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Duration: 7 Nights
TOTAL LOCKS: 102
CRUISING TIME PER DAY: 7.5 HOURS (48 HOURS IN TOTAL)
Maps & Guides for this route: N3, P6, L13 | Click here buy maps
A cruise that sneaks past the surroundings of Birmingham, the capital of the canals, with the junctions of Fazeley, Salford, Bordesley offering a glimpse of the Industrial Revolution and ‘canal mania’. Energetic lock flights contrast with the peace and quiet of sweeping countryside and stunning views. This is a journey of trade, heritage and railways, with medieval tales and the resilience of nature.
Before setting off on your journey, you may want to take time to explore the city of Lichfield. Lichfield Cathedral is the only three-spired medieval Cathedral in the UK and is world renowned. One of its treasures is an 8th-century carved panel of the Archangel Gabriel which was discovered in 2003. The close around the Cathedral dates back to medieval times, and the city is also renowned for its Georgian architecture. The writer often referred to as Dr Johnson, Samuel Johnson, was born here in 1709, his birthplace now a museum. His most famous work ‘A Dictionary of the English Language’ was published in 1755 and, according to the Oxford Dictionary of Quotations, Johnson is the second most quoted Englishman.
Head southwards past Huddlesford Junction (the Lichfield Canal) along the Coventry Canal through open countryside. A stone by bridge 78 at Whittington marks where the Coventry Canal changes to the Birmingham & Fazeley Canal - the result of a peculiar situation. The Coventry Canal Company ran out of money at Fazeley so the Birmingham & Fazeley Canal carries on for a couple of miles to the northwest of Fazeley Junction while the Coventry Canal heads northeast beyond the junction – though the Company later managed to buy the section from Whittington through to Fradley Junction, now a stranded portion of the Coventry Canal! No mooring is allowed by the wooded hillside at Hopwas and look out for danger flags as this is the Whittington Firing Ranges. Carry on through open landscapes to Fazeley Junction, where the Birmingham & Fazeley Canal heads off south towards Birmingham.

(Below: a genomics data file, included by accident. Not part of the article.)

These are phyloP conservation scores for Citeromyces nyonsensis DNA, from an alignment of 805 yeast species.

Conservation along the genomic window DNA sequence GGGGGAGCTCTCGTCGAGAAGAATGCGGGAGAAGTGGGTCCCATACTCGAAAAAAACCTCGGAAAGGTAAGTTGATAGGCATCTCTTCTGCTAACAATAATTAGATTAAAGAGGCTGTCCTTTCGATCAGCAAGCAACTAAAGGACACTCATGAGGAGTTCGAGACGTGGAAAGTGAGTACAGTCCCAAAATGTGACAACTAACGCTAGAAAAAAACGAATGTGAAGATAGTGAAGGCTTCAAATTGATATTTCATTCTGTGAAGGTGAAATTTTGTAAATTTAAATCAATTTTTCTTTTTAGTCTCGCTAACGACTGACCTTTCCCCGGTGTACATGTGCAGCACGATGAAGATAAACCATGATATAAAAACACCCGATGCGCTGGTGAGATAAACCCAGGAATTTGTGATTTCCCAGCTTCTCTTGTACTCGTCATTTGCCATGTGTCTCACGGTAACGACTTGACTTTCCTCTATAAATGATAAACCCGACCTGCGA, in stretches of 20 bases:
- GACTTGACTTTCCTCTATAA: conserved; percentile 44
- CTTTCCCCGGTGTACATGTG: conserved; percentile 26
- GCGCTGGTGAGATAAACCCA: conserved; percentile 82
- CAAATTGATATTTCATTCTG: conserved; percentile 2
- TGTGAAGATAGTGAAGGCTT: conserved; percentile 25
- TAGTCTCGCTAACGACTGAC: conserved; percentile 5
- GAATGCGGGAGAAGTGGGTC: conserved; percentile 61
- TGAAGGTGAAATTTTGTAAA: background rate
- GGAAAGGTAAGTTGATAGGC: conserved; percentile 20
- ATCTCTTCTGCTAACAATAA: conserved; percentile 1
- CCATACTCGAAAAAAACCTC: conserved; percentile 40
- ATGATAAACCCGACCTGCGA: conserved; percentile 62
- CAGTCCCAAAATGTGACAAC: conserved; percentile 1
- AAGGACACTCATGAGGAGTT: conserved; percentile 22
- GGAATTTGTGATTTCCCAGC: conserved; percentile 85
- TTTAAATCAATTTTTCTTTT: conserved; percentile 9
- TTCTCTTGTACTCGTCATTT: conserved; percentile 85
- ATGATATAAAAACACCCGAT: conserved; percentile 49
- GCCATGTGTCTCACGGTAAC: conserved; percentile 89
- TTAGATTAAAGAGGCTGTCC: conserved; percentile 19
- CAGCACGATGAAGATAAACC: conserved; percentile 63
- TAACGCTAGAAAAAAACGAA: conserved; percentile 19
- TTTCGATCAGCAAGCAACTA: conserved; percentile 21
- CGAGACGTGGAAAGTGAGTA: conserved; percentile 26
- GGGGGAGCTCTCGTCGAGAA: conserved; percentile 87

Just south of the junction, you may want to moor up near Drayton Manor Swing Bridge for any children aboard who may like a quick detour to Drayton Manor Family Theme Park. Kingsbury Water Park lies to the left of the canal at Bodymoor Heath. The park was created from industrial gravel and sand extraction pits, and the resulting 600-acre park has around 30 pools and lakes. A Visitor Centre sets out the history of the park, and as many as 230 different species of bird have been spotted here so a must for any twitchers on board. The 11 Curdworth Locks alongside the M42 take the canal uphill now before popping through the diminutive Curdworth Tunnel (57yds/52m long), and into the countryside beyond.
The three locks at Minworth mark the edge of the trailing industrial outskirts of Birmingham as you head towards Salford (or Spaghetti) Junction. Turn south at the junction onto the Grand Union Canal and soon you will climb the five Garrison Locks up to Bordesley Junction, where the Digbeth Branch heads off right towards the Birmingham & Fazeley Canal and central Birmingham. Your journey continues left through Camp Hill Locks and beneath the arches of numerous railway viaducts. The railway shadows the canal before crossing over again at Railway Bridge 88E. Tyseley Locomotive Works Visitor Centre, on the site of a former Great Western Railway locomotive depot, is a short walk from Bridge 88 and has a huge collection of vintage and steam locomotives. It is only open for special open days so get in touch first if you’re interested in timing your journey to fit.